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AU - Eade, Thomas N.

AU - Horwitz, Eric M.

AU - Ruth, Karen

AU - Buyyounouski, Mark K.

AU - D'Ambrosio, David J.

AU - Feigenberg, Steven J.

AU - Chen, David Y T

AU - Pollack, Alan

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N2 - Purpose: To compare the toxicity and biochemical outcomes of intensity-modulated radiation therapy (IMRT) and 125I transperineal permanent prostate seed implant (125I) for patients with low-risk prostate cancer. Methods and Materials: Between 1998 and 2004, a total of 374 low-risk patients (prostate-specific antigen < 10 ng/ml, T1c-T2b, Gleason score of 6 or less, and no neoadjuvant hormones) were treated at Fox Chase Cancer Center (216 IMRT and 158 125I patients). Median follow-up was 43 months for IMRT and 48 months for 125I. The IMRT prescription dose ranged from 74-78 Gy, and 125I prescription was 145 Gy. Acute and late gastrointestinal (GI) and genitourinary (GU) toxicity was recorded by using a modified Radiation Therapy Oncology Group scale. Freedom from biochemical failure was defined by using the Phoenix definition (prostate-specific antigen nadir + 2.0 ng/ml). Results: Patients treated by using IMRT were more likely to be older and have a higher baseline American Urological Association symptom index score, history of previous transurethral resection of the prostate, and larger prostate volumes. On multivariate analysis, IMRT was an independent predictor of lower acute and late Grade 2 or higher GU toxicity and late Grade 2 or higher GI toxicity. Three-year actuarial estimates of late Grade 2 or higher toxicity were 2.4% for GI and 3.5% for GU by using IMRT compared with 7.7% for GI and 19.2% for GU for 125I, respectively. Four-year actuarial estimates of freedom from biochemical failure were 99.5% for IMRT and 93.5% for 125I (p = 0.09). Conclusions: The IMRT and 125I produce similar outcomes, although IMRT appears to have less acute and late toxicity.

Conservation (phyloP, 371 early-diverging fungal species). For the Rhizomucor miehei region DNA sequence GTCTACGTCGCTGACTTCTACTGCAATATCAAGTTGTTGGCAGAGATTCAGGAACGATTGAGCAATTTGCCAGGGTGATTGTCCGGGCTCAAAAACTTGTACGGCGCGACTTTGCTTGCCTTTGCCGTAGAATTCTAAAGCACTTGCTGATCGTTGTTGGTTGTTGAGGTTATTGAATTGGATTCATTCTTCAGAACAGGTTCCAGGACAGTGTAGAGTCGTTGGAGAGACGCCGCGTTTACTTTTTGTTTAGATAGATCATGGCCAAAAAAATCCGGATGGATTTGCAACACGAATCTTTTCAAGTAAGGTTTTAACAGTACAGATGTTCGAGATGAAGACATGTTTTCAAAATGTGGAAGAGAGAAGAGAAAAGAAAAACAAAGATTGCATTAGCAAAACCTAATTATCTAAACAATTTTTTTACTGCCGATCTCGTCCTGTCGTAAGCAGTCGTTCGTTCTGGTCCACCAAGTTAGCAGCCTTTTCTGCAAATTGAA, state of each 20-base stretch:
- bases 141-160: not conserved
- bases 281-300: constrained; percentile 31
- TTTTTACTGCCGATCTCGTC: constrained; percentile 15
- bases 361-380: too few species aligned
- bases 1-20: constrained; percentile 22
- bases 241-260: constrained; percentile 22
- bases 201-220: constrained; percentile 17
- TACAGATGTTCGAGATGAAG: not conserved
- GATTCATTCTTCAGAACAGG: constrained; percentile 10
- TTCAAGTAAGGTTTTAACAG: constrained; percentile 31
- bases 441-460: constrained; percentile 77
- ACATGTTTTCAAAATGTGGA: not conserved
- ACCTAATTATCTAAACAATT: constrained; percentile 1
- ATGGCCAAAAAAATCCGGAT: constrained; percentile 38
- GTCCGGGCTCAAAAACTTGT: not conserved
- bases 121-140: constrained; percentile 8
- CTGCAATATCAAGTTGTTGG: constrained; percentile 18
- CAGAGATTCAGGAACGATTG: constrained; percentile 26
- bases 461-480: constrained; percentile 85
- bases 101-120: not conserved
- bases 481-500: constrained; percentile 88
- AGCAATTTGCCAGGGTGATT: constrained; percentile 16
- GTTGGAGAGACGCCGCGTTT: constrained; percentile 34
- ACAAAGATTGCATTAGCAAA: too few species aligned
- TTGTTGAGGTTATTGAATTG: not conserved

AB - Purpose: To compare the toxicity and biochemical outcomes of intensity-modulated radiation therapy (IMRT) and 125I transperineal permanent prostate seed implant (125I) for patients with low-risk prostate cancer. Methods and Materials: Between 1998 and 2004, a total of 374 low-risk patients (prostate-specific antigen < 10 ng/ml, T1c-T2b, Gleason score of 6 or less, and no neoadjuvant hormones) were treated at Fox Chase Cancer Center (216 IMRT and 158 125I patients). Median follow-up was 43 months for IMRT and 48 months for 125I. The IMRT prescription dose ranged from 74-78 Gy, and 125I prescription was 145 Gy. Acute and late gastrointestinal (GI) and genitourinary (GU) toxicity was recorded by using a modified Radiation Therapy Oncology Group scale. Freedom from biochemical failure was defined by using the Phoenix definition (prostate-specific antigen nadir + 2.0 ng/ml). Results: Patients treated by using IMRT were more likely to be older and have a higher baseline American Urological Association symptom index score, history of previous transurethral resection of the prostate, and larger prostate volumes. On multivariate analysis, IMRT was an independent predictor of lower acute and late Grade 2 or higher GU toxicity and late Grade 2 or higher GI toxicity. Three-year actuarial estimates of late Grade 2 or higher toxicity were 2.4% for GI and 3.5% for GU by using IMRT compared with 7.7% for GI and 19.2% for GU for 125I, respectively. Four-year actuarial estimates of freedom from biochemical failure were 99.5% for IMRT and 93.5% for 125I (p = 0.09). Conclusions: The IMRT and 125I produce similar outcomes, although IMRT appears to have less acute and late toxicity.